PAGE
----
After Chickamauga

It was a family vacation.  We were on our way from Ohio to somewhere in the south, maybe Florida.  We decided to make a stop at  Lookout Mountain and Chickamauga and Chattanooga National Military Park.  Being history buffs we were excited to finally get to visit those places that were so important in our country’s history.

Chickamauga Battlefield features a 7 mile self-guiding auto tour, monuments, historical tablets, hiking trails and horse trails. The Chickamauga Battlefield Visitor Center contains exhibits and the Fuller Gun Collection which contains over 300 examples of military long arms.   We started at the visitor center and headed out for the auto tour. 

I remember it was a beautiful, sunny day.  There are I don’t know how many monuments throughout the park that tell the story of the battles fought there and the men who served on both sides of the American Civil War.   As we progressed on the tour, I started to get an uneasy, heavy feeling.   The enormity of what had happened there became so real.  I began to feel a deep sorrow and after a while the oppressive feeling just became too much.  Even to this day, and this trip was over 20 years ago, I can remember the feeling. 

Before Chickamauga I attended many battle re-enactments including those of the Civil War.  After Chickamauga I could never go to another one and I have never visited another Civil War battlefield.   The reality of the war had become too real.  According to the web site, Ghosts and Spirits of Tennessee, “The Battle of Chickamauga was the second bloodiest battle of the Civil War; only Gettysburg was bloodier. …Virtually every battlefield is said to be haunted, but Chickamauga seems to be even more haunted than most.”    I didn’t see any ghosts that day but maybe those spirits are left behind to remind us of the sacrifice made by brave men, boys and women to make our country what it is today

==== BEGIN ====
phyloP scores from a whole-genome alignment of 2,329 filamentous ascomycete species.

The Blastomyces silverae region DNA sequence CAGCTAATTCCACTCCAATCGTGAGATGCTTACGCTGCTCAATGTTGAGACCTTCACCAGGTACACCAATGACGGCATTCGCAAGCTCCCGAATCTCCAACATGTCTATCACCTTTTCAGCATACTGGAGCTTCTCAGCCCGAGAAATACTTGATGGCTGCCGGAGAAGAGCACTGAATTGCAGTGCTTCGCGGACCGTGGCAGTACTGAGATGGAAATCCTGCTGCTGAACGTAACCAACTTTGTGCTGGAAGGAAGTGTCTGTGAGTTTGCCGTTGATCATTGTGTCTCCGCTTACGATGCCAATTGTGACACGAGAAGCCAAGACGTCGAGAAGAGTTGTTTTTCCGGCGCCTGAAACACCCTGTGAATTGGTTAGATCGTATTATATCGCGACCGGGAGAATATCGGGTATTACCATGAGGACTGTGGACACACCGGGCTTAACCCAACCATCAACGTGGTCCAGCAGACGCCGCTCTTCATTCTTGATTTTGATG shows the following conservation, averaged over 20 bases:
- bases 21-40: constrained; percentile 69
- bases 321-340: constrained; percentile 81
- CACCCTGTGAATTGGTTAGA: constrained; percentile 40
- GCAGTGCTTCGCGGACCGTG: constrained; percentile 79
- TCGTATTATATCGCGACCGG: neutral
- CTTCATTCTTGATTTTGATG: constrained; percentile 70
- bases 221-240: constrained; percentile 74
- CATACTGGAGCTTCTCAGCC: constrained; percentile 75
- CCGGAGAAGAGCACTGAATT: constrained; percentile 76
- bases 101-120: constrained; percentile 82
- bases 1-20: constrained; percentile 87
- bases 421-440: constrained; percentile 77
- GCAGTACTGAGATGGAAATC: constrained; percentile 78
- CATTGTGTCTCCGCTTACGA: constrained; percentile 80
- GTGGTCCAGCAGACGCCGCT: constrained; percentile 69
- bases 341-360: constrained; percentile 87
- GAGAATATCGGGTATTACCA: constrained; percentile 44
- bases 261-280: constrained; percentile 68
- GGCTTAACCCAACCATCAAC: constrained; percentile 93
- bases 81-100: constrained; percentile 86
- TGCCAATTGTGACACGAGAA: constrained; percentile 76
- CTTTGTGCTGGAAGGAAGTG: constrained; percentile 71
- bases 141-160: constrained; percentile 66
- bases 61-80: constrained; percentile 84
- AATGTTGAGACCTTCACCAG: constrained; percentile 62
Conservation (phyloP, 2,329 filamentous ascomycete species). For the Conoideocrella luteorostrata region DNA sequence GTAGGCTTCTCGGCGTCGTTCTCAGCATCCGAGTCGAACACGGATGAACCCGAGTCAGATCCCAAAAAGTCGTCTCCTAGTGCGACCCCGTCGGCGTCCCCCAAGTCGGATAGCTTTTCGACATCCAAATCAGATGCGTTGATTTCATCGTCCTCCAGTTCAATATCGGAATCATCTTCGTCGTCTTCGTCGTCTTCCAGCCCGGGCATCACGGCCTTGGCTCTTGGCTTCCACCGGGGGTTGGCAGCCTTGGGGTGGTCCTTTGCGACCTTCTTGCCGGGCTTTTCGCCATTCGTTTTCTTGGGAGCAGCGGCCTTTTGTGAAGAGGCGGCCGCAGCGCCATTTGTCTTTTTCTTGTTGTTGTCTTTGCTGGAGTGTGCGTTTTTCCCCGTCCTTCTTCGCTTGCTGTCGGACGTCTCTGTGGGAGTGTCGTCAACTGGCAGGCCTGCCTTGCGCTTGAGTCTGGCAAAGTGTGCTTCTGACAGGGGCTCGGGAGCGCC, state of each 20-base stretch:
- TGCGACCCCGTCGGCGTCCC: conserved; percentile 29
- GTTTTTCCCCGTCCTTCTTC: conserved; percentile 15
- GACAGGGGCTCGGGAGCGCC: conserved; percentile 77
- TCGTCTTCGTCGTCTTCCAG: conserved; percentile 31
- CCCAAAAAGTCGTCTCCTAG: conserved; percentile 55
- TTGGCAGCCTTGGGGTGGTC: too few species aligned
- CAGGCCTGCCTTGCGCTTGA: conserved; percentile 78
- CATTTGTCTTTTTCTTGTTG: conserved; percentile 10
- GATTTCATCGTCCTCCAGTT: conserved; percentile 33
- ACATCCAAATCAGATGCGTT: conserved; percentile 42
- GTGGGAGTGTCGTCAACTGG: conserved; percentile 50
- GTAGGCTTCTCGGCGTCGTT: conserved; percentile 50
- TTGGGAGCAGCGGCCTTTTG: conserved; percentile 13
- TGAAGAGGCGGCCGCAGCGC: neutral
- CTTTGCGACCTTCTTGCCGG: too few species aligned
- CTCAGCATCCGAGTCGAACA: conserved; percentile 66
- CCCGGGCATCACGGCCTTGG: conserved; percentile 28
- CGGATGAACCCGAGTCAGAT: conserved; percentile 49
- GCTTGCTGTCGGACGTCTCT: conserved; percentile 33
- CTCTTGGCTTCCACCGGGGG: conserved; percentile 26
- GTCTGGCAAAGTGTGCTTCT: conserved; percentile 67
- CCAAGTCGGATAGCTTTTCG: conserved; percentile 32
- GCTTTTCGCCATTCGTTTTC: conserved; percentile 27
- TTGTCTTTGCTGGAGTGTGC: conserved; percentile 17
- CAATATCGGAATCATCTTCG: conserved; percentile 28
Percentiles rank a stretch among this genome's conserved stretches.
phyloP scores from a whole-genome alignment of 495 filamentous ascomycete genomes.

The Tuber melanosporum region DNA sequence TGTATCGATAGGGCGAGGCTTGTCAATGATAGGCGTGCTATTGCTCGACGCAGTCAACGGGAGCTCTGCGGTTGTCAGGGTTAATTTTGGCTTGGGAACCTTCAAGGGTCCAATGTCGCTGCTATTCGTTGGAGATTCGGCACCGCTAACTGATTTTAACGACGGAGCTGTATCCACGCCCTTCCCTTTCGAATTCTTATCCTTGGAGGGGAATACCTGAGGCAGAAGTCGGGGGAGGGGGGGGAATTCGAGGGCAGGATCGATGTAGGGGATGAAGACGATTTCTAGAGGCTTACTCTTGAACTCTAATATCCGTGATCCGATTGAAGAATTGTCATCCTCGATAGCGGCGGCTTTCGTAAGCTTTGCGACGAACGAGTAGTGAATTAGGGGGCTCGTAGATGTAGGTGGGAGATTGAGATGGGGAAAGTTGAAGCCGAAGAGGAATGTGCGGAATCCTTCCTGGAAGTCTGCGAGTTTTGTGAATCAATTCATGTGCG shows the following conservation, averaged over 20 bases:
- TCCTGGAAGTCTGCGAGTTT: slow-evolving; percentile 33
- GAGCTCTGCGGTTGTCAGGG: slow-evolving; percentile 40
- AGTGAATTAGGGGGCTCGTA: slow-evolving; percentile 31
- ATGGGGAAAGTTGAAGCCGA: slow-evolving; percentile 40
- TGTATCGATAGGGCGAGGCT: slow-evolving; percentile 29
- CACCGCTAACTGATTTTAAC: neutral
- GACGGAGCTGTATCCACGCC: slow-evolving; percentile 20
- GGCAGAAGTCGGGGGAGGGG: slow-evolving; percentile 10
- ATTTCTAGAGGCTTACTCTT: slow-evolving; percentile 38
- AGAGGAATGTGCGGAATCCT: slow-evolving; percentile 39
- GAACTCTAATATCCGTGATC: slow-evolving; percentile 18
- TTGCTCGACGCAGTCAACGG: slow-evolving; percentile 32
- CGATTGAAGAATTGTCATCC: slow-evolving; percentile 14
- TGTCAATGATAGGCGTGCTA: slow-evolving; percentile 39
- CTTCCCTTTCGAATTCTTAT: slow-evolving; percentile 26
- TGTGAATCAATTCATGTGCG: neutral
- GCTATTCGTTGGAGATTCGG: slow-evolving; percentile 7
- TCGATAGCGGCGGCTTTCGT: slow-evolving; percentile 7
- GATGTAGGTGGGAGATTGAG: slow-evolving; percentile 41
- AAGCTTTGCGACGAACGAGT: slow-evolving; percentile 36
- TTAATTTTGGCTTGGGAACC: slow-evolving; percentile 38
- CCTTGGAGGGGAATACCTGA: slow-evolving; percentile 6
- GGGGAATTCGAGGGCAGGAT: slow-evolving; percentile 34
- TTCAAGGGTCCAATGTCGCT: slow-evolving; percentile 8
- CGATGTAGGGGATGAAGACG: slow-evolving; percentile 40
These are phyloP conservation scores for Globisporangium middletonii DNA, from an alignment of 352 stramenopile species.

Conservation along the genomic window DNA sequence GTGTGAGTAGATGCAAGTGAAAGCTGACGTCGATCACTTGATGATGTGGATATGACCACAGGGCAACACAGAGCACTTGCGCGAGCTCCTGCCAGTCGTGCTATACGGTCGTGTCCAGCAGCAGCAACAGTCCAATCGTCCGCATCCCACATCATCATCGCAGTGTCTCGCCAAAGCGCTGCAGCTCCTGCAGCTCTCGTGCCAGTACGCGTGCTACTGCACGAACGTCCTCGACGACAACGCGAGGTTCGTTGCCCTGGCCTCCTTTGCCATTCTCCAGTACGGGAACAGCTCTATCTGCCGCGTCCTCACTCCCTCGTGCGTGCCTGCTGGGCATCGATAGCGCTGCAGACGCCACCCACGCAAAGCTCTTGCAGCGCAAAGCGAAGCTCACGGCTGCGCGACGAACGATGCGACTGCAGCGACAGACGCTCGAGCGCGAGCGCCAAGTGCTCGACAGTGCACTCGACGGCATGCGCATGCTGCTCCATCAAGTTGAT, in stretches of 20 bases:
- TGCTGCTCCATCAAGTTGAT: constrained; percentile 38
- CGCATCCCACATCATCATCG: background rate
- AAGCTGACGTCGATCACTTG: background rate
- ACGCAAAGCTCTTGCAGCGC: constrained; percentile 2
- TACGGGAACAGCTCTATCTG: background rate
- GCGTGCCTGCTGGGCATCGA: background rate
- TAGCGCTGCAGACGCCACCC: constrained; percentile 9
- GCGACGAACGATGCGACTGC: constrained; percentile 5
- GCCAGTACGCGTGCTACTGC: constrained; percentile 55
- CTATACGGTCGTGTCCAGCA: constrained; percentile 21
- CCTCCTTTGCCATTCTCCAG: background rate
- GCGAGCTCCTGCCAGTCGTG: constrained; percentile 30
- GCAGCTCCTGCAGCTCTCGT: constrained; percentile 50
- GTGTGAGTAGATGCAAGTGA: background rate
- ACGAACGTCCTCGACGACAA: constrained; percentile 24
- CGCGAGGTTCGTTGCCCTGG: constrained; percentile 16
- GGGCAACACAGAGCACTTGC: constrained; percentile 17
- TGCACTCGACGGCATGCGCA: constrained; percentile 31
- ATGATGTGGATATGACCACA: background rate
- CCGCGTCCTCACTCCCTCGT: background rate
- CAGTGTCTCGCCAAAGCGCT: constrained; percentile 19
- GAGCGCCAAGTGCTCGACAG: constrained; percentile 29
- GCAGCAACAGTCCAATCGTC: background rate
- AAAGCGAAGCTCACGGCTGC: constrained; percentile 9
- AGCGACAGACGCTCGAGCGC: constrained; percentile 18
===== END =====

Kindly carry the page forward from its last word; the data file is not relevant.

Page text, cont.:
There were many reasons for the American Civil War.   One of the issues, that of states’ rights, continues to pop up in today’s politics.  However, one of the things the horrors of the American Civil War taught us is that we need not come to arms again among ourselves.

I have been searching for my ancestors who served in the Civil War.  Two, Sampson and George Millirons, father and son, went to war together and served 3 years in the 182nd Ohio Infantry and fought at Shiloh.  Another, George W. Nace, served as a saddler in the Ohio 2nd Cavalry under General George Armstrong Custer in the Appomattox Campaign.   They are the lucky ones, the ones who lived.    On Memorial Day, we will remember their fallen comrades in arms as well as all those from the birth of the United States to today who paid the ultimate price to keep our country free and united.

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About SallyK

A little blog about the ordinary and not so ordinary things our family does, places we travel, things we see. Like travel, cooking, family stories, book reviews, music? You will find it all here - comments welcome!
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6 Responses to After Chickamauga

  1. carol curren says:

    I felt the same way at Gettysburg. went there shortly after reading Killer Angels. Great book, one of the best educations one can get about both sides of the war, not just the battle.

    We do rev war re-enacting and I love it. It’s not about the war, it’s about understanding how our forebears lived and what it took to settle this part of the world. and we get the native American perspective as well ’cause there’s always some of those folks hanging around.